Afghan security forces and police have been torturing detainees at nearly 50 different detention centers, the United Nations reported Monday.

The U.N. Mission in Afghanistan interviewed prisoners held by both the Afghan National Police (ANP) and the National Directorate of Security, many of whom reported that they were tortured, beaten and subject to devices like electric shocks during interrogation sessions.

[Those] suspected of being Taliban fighters, suicide attack facilitators, producers of improvised explosive devices, and others implicated in crimes associated with the armed conflict in Afghanistan, were abused in detention centers across the country, the report found. The practice was reportedly not ordered (and not known) by the Afghan government.

The practices listed in the report break international laws. Both the NATO coalition and the Afghan government consider the report to be a serious issue, and Afghan police commanders have launched an investigation.

About half of the pre-trial detainees interviewed were suspected of being insurgents, and 20 percent were arrested with explosives while 11 percent were confirmed as failed suicide bombers. After ten years of occupation, Afghanistan is still rife with violence and militants attack government installations and civilians nearly everyday.

However, the interrogation methods used by Afghan police were cruel and inhumane and took place during every stage of the arrest process. The U.N. also found that the ANP mistreated and abused a number of boys and teenagers.

One detainee, code-named Detainee 365, told the United Nations that police beat him to extract a confession.

I was interrogated at [an NDS facility in Kandahar]... They hit me 20 or 25 times. They beat me mostly on the bottom of my feet, just once they hit me on the side of my legs. Two people would hold me in the air, they tied my legs together, two people would lift my legs up into the air and lift my feet. They would then beat my feet [with a steel cable], the soles of my feet, while my feet were held in the air. It was very painful, and I was already injured from the previous day (when he was knocked unconscious by a kick to the head).

While they were beating me like this, they asked me questions, they repeated the questions before, saying that I told them I was a Talib. I told them I was not aware I said I was a Talib, I told them that I didn't know what I told them. They said to me just tell us you are a Talib.

NDS Deputy Director for Kandahar told the U.N. that he had not received any complaints of torture or ill-treatment from prisoners, but promised to investigate the findings.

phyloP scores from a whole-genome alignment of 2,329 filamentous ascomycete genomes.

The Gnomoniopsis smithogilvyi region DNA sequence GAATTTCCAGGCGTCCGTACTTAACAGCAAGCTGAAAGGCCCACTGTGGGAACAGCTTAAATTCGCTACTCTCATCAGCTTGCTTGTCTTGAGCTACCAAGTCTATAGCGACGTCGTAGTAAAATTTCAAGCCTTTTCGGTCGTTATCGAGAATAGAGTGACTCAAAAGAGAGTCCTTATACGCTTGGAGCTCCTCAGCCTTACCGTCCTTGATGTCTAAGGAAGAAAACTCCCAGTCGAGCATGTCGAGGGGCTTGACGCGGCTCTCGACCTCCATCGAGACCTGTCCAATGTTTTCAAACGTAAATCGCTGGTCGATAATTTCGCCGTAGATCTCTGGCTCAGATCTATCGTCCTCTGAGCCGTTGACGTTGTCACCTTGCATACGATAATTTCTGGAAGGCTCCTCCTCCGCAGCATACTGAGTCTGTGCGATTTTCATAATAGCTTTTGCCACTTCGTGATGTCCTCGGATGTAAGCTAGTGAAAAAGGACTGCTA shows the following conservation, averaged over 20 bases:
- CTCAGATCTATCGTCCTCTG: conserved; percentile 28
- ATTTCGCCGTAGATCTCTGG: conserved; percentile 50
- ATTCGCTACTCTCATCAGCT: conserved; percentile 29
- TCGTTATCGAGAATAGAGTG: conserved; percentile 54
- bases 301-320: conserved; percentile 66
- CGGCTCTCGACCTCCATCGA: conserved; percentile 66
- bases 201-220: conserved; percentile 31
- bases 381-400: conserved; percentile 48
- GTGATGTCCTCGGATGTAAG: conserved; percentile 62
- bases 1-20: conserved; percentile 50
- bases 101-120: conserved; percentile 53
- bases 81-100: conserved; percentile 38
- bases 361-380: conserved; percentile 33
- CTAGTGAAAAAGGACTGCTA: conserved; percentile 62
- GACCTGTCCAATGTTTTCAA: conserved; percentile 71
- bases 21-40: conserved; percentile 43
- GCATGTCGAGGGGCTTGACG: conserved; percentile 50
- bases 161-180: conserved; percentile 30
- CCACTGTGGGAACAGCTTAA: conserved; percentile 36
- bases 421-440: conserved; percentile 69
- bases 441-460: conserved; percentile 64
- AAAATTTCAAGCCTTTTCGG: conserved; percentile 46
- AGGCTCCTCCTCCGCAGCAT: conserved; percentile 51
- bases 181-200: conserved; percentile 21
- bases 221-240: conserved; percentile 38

The U.N. interviewed 273 people who were detained in 24 NDS facilities between October 2010 and August 2011, 125 of whom reported that they had been tortured either with similar beatings, or gruesome measures like genital mutilation, toenail removal and forced prolonged standing.

I was tied up from both wrists to the bars of an iron door in the middle of the hallway from morning until lunch time. They put a hood on my head and hung me by my wrists, Detainee 243 said in April.

More shockingly, Afghan security are not the only ones who have been accused of torturing prisoners.

In September, the Council of Europe's Human Rights Commissioner Thomas Hammarberg urged continental governments to reveal the locations of CIA black sites, the U.S.-operated facilities used for enhanced interrogation -- which often considered to be torture -- of terror suspects.

According to Hammarberg, the CIA either had or still has interrogation sites in Poland, Romania and Lithuania, among other places, where governments have allowed the U.S. to break humanitarian laws.

Darkness still enshrouds those who authorized and ran the black sites on European territories, he said, CNN reported last month. The full truth must now be established and guarantees given that such forms of co-operation will never be repeated.

Under CIA director Leon Panetta, the office admitted to having the off-shore interrogation centers, but denied engaging in any illegal activity.

Through rendition, the CIA captured individual suspects on foreign territories, often with the assistance of the local security services, and flew them to some specific third countries to be interrogated, Hammarberg said on Thursday.

This technique kept the suspects outside the reach of any justice system and rendered them vulnerable to ill-treatment.

Khalid Sheikh Mohammed, often called the mastermind of the Sept. 11 terror attacks, was purportedly kept in a Polish black site between 2002 and 2003.

Panetta said in 2009 that all black sites had been closed, but the secrecy and opacity surrounding the program is still troublesome. For Hammarberg, the U.S., as well as the foreign governments involved, can only clear their consciences once a full record is disclosed.

In August, NATO forces stopped sending detainees to 16 Afghan facilities after the U.N. reported torture and mistreatment by police.

Except those arrested by Canadians, every single person arrested by NDS officials has to go through the similar experience I went through. Even the detainees handed over by Americans are interrogated by NDS and tortured, said one detainee in March. For those arrested by Canadians, two NDS officials were allocated for further interrogation and those interrogated by them never complained about illtreatment by NDS officials.

The United States and NATO plan to withdraw completely from Afghanistan by 2014, leaving the security burden to local Afghan authorities.